Mechanisms of Long Non-coding RNAs in Mammalian Nervous System Development, Plasticity, Disease, and Evolution
Only relatively recently has it become clear that mammalian genomes encode tens of thousands of long non-coding RNAs (lncRNAs). A striking 40% of these are expressed specifically in the brain, where they show precisely regulated temporal and spatial expression patterns. This begs the question, what is the functional role of these many lncRNA transcripts in the brain? Here we canvass a growing number of mechanistic studies that have elucidated central roles for lncRNAs in the regulation of nervous system development and function. We also survey studies indicating that neurological and psychiatric disorders may ensue when these mechanisms break down. Finally, we synthesize these insights with evidence from comparative genomics to argue that lncRNAs may have played important roles in brain evolution, by virtue of their abundant sequence innovation in mammals and plausible mechanistic connections to the adaptive processes that occurred recently in the primate and human lineages.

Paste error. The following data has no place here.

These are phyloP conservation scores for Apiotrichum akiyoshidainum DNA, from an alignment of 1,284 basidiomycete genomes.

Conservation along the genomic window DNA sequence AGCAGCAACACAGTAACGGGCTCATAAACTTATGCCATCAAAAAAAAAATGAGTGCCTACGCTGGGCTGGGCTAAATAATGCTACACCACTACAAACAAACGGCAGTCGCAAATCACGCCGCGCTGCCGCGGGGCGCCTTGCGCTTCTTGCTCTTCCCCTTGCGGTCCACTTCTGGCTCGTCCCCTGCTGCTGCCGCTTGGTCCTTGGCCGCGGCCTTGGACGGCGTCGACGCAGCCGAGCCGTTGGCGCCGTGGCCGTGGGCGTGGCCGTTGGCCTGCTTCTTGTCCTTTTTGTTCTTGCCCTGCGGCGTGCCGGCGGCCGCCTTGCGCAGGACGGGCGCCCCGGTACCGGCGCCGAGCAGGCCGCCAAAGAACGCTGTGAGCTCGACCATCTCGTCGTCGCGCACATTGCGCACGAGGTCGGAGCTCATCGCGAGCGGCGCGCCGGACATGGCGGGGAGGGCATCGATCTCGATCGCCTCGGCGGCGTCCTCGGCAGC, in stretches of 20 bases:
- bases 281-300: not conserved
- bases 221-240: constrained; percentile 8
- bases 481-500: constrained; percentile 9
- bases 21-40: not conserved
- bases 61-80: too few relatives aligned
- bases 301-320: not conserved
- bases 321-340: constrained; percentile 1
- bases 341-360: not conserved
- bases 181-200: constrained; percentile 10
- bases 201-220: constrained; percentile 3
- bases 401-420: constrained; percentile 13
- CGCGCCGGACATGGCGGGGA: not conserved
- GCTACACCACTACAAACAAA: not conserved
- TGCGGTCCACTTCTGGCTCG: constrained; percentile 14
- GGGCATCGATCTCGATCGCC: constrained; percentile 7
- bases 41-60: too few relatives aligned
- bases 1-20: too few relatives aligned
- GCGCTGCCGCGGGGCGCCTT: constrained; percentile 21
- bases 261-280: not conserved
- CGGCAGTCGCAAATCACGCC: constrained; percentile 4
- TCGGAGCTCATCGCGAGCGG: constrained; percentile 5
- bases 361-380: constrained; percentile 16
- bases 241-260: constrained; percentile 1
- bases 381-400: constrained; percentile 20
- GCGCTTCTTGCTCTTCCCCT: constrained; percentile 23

|ISBN||1097-4199 (Electronic) 0896-6273 (Linking)|
|Authors||Briggs, J. A.; Wolvetang, E. J.; Mattick, J. S.; Rinn, J. L.; Barry, G.;|
|Responsible Garvan Author|
|URL link to publisher's version||http://www.ncbi.nlm.nih.gov/pubmed/26637795|
|OpenAccess link to author's accepted manuscript version||https://publications.gimr.garvan.org.au/open-access/13402|